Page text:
And this last week because I wasn’t on the top of my game, I found myself frustrated and confused by the what. What out of the choices are we dealing with, and finding myself digging through the vault of my mind to quickly shift gears and remember the appropriate way to handle it. And some days I wonder why the heck we have to have choices! Wouldn’t one be enough? And then I look at my boy. And I remember the hell he’s been through, and will continue to go through. And I remember to hold him tight, love him and support him and fight FOR him instead of against him. I am not the one living through it, I’m just a bystander and I’ll be dammed if I won’t help him through his hellish days so he can enjoy the beautiful ones.

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PTSD, bipolar or both? I hate choices!

May 16, 2015

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http://www.bullyonline.org/stress/ptsd.htm

Above is a good link to explain ptsd. I highly suggest taking a look before reading this post.

When you have a child with multiple diagnosis sometimes it’s extremely hard to determine which you are dealing with at any given time, if you’re dealing with more than one at a time and how the hell to decide.

This week I found myself feeling like a pretty good failure in the mom department. Because it took 7 days of dude having panic attacks, flashbacks, nightmares and irritability for him to finally be able to explain enough to me to understand what was going on.

We have all heard of PTSD. I often write about our experiences with bipolar disorder and our son. But instead of dealing with our typical right now we’re dealing with one of his diagnosis that only creeps forward every so often.

Often we think of PTSD only affecting front line military vets, police, emts or the like. If we think of it in children we think environmental or abuse. We don’t think of it in victims of bullying.
But it most definitely can be a cause, one people would rather not acknowledge because we don’t think of bullying as severe as war or abuse. Yet it is a form of abuse,and can be utterly devastating to the victim.
And like everything, some people can cope with it or shrug it off better than others. And some it continues to effect for year’s. And please if you are thinking, it’s gotta be something else, or, PTSD from bullying what a joke, either stop reading or open your eyes.

Dude was diagnosed while hospitalized 4 years ago (aged 9). The diagnosis was not made on a whim, in fact it was made only after he’d been there 3 weeks and it was determined by the doctors what was going on was not a result of his previous diagnosis, or that a medication adjustment was needed. This particular stay (his longest to date)  was a direct result of the hell he had gone through. During his stay and following he had specific and intense therapy.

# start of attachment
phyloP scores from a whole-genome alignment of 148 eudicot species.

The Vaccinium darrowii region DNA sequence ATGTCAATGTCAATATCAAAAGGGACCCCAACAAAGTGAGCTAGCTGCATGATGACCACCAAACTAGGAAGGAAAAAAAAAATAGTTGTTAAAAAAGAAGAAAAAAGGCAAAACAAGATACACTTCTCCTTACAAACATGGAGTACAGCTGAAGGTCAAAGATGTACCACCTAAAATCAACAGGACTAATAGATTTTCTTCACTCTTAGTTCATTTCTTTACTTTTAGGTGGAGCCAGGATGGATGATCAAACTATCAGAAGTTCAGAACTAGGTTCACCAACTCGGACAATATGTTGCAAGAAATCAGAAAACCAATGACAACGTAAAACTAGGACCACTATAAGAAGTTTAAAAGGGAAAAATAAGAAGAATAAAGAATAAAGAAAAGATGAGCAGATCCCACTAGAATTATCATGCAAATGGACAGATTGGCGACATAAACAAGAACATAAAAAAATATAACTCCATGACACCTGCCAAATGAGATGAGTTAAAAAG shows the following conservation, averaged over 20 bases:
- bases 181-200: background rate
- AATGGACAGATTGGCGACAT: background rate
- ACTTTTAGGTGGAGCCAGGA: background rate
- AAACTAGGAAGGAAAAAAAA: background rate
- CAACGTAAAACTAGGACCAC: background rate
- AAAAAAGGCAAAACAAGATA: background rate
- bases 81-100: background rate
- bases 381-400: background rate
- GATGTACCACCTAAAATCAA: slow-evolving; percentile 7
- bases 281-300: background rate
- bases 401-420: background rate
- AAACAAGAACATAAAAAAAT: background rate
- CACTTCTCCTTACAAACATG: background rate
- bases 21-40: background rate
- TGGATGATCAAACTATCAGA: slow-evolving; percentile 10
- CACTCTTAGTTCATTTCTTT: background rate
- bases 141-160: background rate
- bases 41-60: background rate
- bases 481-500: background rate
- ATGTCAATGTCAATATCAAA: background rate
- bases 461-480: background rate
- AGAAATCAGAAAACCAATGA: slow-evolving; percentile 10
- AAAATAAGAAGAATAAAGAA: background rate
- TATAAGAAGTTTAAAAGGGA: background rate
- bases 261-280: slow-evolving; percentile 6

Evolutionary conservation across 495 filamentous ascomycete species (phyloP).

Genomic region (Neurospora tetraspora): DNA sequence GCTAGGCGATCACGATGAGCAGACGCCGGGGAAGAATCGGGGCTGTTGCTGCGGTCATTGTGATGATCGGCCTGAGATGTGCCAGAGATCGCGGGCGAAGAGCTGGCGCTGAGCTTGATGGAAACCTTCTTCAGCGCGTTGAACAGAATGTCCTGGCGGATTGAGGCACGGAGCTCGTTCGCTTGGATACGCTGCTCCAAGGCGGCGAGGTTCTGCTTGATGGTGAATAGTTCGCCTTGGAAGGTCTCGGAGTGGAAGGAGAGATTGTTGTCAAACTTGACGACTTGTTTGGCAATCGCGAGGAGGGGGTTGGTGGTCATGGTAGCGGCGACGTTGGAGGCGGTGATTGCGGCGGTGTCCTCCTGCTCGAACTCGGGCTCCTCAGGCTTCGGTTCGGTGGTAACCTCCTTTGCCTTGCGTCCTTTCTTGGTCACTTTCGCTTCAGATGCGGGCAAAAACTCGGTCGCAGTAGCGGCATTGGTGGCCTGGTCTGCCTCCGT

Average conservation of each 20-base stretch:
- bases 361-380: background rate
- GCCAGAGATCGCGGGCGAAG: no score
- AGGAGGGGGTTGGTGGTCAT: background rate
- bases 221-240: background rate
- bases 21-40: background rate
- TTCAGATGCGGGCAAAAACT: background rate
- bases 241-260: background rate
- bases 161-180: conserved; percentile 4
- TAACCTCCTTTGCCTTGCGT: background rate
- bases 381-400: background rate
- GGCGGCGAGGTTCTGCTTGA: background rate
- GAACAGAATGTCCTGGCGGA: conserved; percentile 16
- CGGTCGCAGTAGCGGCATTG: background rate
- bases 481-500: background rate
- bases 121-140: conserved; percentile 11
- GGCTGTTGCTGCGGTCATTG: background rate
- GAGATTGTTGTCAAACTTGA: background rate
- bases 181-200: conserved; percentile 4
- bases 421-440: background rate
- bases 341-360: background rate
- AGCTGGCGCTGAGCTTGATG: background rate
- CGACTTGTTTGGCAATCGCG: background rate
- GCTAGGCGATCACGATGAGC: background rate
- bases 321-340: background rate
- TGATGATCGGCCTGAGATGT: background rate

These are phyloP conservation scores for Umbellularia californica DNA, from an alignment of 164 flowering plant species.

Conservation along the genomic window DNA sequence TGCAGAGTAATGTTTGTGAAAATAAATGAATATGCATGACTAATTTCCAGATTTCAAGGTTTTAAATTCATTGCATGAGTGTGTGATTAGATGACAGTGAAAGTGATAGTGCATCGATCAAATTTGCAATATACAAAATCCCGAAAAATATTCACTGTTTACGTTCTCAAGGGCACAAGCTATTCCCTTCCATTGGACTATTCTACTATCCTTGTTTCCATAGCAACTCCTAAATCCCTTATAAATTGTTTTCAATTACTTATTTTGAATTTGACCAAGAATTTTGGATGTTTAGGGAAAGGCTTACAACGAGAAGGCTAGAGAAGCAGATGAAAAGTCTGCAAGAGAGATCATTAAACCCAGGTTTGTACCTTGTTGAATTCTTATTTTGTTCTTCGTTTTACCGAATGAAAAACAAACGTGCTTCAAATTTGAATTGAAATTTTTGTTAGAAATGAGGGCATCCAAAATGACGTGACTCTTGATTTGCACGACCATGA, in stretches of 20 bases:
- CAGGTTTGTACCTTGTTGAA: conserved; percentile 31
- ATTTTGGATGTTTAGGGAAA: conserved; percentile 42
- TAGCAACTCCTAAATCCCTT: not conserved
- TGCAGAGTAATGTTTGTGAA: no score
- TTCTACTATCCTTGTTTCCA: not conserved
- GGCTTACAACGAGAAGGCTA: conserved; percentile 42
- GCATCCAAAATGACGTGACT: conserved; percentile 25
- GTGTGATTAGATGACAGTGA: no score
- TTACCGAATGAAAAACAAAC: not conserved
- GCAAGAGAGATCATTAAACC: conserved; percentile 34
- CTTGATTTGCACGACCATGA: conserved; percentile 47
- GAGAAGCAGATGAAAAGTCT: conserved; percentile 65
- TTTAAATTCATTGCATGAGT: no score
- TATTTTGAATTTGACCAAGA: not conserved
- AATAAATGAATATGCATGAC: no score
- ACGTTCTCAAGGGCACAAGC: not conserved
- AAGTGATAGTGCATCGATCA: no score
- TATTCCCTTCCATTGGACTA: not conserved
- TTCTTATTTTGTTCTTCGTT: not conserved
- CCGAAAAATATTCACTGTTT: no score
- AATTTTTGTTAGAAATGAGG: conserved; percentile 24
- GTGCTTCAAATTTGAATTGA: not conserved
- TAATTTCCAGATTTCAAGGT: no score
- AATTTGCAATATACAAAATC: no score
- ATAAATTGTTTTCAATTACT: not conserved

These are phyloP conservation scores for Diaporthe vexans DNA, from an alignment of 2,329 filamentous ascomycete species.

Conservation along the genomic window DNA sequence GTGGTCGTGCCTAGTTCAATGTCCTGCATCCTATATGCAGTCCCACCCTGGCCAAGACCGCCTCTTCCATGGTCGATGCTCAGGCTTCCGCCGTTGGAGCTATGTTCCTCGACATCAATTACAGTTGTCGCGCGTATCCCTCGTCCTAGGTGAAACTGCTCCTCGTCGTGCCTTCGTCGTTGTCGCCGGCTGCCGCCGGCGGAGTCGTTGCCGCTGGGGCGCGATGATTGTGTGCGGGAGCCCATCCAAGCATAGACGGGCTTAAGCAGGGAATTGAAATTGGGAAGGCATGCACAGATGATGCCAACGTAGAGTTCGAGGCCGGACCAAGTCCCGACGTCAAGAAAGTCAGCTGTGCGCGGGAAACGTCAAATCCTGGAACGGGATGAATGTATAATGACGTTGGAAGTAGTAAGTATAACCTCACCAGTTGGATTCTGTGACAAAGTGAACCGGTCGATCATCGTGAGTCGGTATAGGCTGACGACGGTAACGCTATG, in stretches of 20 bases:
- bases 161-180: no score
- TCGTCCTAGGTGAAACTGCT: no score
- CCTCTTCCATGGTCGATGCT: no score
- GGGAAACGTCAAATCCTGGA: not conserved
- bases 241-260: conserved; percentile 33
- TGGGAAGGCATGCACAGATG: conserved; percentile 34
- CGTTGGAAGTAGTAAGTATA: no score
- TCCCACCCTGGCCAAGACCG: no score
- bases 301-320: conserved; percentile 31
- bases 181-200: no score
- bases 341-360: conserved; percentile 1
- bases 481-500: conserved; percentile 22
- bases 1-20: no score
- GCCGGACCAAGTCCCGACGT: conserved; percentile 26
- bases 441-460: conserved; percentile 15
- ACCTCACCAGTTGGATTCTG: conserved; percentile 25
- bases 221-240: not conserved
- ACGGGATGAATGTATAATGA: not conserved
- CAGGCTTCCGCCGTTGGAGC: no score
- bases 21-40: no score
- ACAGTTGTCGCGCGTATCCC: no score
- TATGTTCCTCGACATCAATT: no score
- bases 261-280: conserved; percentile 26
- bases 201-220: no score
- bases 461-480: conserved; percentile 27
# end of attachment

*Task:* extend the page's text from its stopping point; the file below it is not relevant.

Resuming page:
For the most part he trucks on without allowing panic, anxiety and flashbacks to take hold. But with PTSD like most mental illness, there’s triggers that bring it crashing back adding current rational and unrational fears along with it.
At this moment, years later, because of events happening in our world, I have a child whose petrified to leave the house or be alone, which is not fun . It’s days full of phone calls while I work and nights full of nightmares. It means falling behind on schoolwork because he’s trying to overcome panic instead of spelling. It means a lot of conversation and reassurance.
Thankfully he’s older and able to express his fears and understand logic better than in the past. But the anxiety and panic are very real and very scary to him.

And this last week because I wasn’t on the top of my game, I found myself frustrated and confused by the what. What out of the choices are we dealing with, and finding myself digging through the vault of my mind to quickly shift gears and remember the appropriate way to handle it. And some days I wonder why the heck we have to have choices! Wouldn’t one be enough? And then I look at my boy. And I remember the hell he’s been through, and will continue to go through. And I remember to hold him tight, love him and support him and fight FOR him instead of against him. I am not the one living through it, I’m just a bystander and I’ll be dammed if I won’t help him through his hellish days so he can enjoy the beautiful ones.

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Getting real! Will I ever get to shut up?

May 4, 2015

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Here where I live it’s Mental health week. I don’t know if it’s the same where you are. But I don’t care when the week is where.
Every minute of every day in my house is mental health “week .
It’s not a day or a week or a month for those who have it.
But it gives us a good opportunity to maybe get a few more people’s attention, maybe chip away a bit more of that stigma.

Because I’m telling you now, that the biggest problem with mental illness isn’t those suffering, it’s the stigma and stereotypes surrounding it.

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Truth is, those with anxiety, depression, bipolar and the gambit of others are no less. Yet to often they’re made out to be!
The stigma surrounding mental illness has had its time, now it’s time for it to be stomped out like so many other stigmas that have been minimized by people actually standing up and saying enough.